Wealth Management Mailbag: Fall 2022
Why is inflation so hard to tamp down?
Answered by Ross Mayfield, Investment Strategy Analyst at Baird
At its core, inflation can be defined as a misalignment of supply and demand – either too much demand or too little supply. One of the reasons today’s inflation is so tough to bring down is because this time it’s both (economists at the NY Fed assign a 60-40 split). Trillions of dollars in fiscal stimulus combined with a reopening economy boosted demand for goods and services to historic levels. Simultaneously, the world experienced shortages of nearly everything fathomable – the pandemic caused factories to shutter, ports to clog and semitrucks to idle. War in Ukraine has hindered the flow of oil and gas. There is a troubling worker shortage in the U.S. that could keep the labor market tight and wage inflation elevated. All in all, a strong post-Covid economy and flush consumers met a world short in supply of everything from used cars to fry cooks. To accommodate this imbalance, prices rose.
Another issue is that the Federal Reserve really only has one tool to fight inflation – raising interest rates to curb demand. Mike has more below, but simply put, the Federal Reserve isn’t in the “supply” business: They cannot pump more oil or plant more crops. They operate on the “demand” side: Raise interest rates, make borrowing more expensive and reduce demand. Unfortunately, this action can take a lot of time to infiltrate the economy and change behavior, especially when the consumer is in pretty good financial shape. Monetary policy acts with “a long and variable” lag time, which is to say that the medicine is only now just starting to hit the bloodstream and may take some time to work.
Finally, there is an expectations component to inflation: The degree to which both consumers and business operators expect future prices to rise will influence their behavior today. If consumers expect inflation to remain elevated, they may make larger purchases in the near-term (or hoard items in extreme cases). Meanwhile businesses might raise prices beyond how much their costs are going up simply because they believe consumers can and will pay them. As inflation lingers, expectations for higher inflation become more entrenched and actually reinforce the inflationary cycle.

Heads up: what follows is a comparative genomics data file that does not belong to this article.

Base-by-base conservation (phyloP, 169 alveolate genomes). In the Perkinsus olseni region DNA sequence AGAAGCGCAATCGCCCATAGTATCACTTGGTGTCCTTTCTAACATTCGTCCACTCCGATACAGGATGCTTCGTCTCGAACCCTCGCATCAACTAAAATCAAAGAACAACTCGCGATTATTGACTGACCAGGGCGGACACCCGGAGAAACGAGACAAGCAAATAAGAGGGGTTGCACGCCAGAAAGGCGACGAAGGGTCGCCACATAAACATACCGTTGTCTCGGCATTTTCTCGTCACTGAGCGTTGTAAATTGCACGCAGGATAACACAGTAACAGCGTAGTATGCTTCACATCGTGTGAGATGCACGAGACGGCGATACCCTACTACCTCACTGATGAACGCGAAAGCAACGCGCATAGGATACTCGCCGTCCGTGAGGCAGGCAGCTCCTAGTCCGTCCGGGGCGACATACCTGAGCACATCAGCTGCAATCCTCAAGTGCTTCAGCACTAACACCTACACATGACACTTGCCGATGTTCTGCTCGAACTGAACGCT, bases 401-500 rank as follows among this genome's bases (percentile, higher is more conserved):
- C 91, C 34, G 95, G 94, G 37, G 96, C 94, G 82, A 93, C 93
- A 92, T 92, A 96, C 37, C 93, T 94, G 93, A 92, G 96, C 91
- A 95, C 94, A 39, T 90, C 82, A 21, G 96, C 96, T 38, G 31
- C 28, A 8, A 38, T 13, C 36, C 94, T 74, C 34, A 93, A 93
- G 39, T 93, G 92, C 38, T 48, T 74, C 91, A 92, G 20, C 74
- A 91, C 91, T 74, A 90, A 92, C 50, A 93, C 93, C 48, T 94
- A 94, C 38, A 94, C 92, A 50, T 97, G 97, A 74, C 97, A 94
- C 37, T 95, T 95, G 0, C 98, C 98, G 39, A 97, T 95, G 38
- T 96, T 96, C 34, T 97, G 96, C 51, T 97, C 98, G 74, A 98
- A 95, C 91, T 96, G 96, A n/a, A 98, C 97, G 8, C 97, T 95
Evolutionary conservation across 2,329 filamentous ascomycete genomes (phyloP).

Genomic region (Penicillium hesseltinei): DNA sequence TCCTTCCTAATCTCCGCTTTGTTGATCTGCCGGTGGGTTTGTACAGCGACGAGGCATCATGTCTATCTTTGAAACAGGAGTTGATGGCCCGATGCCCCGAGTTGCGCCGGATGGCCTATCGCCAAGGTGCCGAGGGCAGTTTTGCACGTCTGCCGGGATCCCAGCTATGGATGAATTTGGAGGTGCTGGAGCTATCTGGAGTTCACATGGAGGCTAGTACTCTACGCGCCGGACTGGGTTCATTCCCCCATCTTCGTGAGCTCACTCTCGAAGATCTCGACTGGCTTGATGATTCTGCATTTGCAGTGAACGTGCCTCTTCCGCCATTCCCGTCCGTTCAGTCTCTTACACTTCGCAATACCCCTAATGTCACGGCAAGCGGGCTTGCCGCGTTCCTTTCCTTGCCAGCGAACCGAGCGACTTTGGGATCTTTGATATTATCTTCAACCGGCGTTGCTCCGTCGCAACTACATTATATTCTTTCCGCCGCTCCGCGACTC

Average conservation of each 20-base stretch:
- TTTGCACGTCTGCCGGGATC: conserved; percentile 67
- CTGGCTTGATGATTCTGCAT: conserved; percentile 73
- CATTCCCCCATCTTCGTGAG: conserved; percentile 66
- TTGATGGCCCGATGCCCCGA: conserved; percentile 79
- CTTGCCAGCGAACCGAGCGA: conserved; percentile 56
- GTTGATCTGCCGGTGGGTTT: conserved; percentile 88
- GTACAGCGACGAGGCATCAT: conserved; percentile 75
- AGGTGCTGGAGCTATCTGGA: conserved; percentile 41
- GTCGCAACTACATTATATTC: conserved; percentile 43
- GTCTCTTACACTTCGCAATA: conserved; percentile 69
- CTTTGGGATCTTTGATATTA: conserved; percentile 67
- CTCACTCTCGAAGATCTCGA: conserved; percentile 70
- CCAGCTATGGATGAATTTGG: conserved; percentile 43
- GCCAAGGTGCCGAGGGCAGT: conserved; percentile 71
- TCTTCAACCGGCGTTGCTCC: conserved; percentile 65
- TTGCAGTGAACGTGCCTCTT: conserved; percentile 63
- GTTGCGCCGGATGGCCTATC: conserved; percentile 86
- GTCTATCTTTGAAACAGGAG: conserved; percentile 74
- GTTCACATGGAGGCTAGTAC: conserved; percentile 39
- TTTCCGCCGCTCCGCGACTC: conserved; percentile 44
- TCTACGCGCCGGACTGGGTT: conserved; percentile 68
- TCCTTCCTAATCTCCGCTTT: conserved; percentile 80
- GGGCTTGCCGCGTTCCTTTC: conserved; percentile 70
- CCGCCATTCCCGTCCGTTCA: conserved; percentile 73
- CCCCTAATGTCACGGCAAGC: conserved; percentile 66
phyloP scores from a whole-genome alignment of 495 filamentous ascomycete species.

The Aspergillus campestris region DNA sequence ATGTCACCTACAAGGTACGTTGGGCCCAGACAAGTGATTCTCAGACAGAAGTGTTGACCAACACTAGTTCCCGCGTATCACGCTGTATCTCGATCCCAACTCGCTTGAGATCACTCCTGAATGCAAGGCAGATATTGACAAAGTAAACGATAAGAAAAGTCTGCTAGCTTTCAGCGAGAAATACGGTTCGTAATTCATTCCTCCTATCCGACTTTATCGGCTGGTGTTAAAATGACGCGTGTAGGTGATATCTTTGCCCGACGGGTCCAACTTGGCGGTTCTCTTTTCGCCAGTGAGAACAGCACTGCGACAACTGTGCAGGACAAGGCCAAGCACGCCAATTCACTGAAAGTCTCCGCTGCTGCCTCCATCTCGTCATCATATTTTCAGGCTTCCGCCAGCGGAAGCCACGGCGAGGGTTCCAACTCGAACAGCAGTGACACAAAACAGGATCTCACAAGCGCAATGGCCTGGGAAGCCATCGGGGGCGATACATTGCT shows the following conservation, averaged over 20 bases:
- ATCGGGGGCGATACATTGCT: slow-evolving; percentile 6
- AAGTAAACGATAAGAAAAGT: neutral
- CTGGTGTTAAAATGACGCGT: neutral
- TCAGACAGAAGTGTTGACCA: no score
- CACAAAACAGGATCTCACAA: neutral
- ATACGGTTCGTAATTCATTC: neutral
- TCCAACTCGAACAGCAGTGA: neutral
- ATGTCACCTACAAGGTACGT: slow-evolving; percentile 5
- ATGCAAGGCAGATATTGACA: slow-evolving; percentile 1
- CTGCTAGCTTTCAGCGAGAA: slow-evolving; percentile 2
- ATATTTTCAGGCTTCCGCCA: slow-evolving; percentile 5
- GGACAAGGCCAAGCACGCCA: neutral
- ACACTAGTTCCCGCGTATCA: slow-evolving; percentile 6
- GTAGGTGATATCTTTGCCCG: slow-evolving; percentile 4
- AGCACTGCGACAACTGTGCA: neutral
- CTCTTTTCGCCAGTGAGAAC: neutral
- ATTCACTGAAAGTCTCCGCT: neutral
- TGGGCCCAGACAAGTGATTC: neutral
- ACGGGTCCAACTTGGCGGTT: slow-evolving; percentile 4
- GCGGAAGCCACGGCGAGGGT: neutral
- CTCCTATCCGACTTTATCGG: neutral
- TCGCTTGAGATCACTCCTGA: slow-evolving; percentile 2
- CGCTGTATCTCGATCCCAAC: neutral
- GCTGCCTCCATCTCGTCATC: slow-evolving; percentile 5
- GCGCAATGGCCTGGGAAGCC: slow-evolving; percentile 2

In the end, it’s a complex and difficult problem, and we are seeing just how hard it is to root high inflation out of the system.
What does it mean when the Fed raises rates?
Answered by Mike Antonelli, PWM Market Strategist at Baird
Ross alluded above that raising rates is the Federal Reserve’s only tool to fight inflation. You might be wondering, “What rates are they raising and how does that impact me?” To answer, let’s first discuss the purpose behind the Fed.
The U.S. Federal Reserve has two goals: To help ensure maximum employment and foster price stability. The first of those goals is well in hand: As of November 2022, the unemployment rate in the United States was 3.8%, one of the lowest levels in decades.
It’s the second goal that they are working on – price stability.
Inflation, as we all feel every day, is higher than it’s been in years – and for a lot of reasons, ranging from protracted supply chain challenges to China’s zero-COVID policy. The Federal Reserve has only one weapon to lower it: They can raise interest rates. And when they “raise rates,” what they are trying to do is make money more expensive. That’s really it.
- When money becomes more expensive, people (and companies) do and spend less.
- When they do and spend less, the economy slows.
- When the economy slows, inflation falls.
So which interest rates are they raising? The Fed raises and lowers something called the Fed Funds rate – the rate at which banks lend to each other overnight. Many of the interest rates in our lives, from credit cards to mortgages to what companies borrow for, rise and fall with what the Fed does. Let's use housing as an example:
In 2021, home prices were out of control – most markets across the country saw home prices increase by close to 20% in one year. That is incredibly unhealthy for all sorts of reasons.
When the Fed hikes interest rates, the 30-year mortgage rate rises. When mortgages get more expensive, fewer people can afford homes. When fewer people can afford a home, the “demand” side of the supply-and-demand equation goes down, and home prices stabilize (and potentially fall).
But as we’ve seen, the stock market hates all of this. It hates when an entity as powerful as the Federal Reserve openly tries to slow the economy. When the Fed starts pushing on the brakes, stocks struggle.
You might be wondering, “How does raising rates help put more bacon in supermarkets, cars on lots and gas in gas pumps? If our issues are supply-related, how does raising rates help?” And you’d be right to ponder that –because it doesn’t, not directly. But that’s an issue for policymakers and not the Federal Reserve. Rightly or wrongly – and there are arguments on both sides – the Fed has prioritized bringing down inflation over the health of the stock market, at least in the short term. They have one tool, and it’s blunt – to make money more expensive so people do less things.
That’s all they have, and they’ll use it until inflation is beaten.
The information reflected on this page are Baird expert opinions today and are subject to change. The information provided here has not taken into consideration the investment goals or needs of any specific investor and investors should not make any investment decisions based solely on this information. Past performance is not a guarantee of future results. All investments have some level of risk, and investors have different time horizons, goals and risk tolerances, so speak to your Baird Financial Advisor before taking action.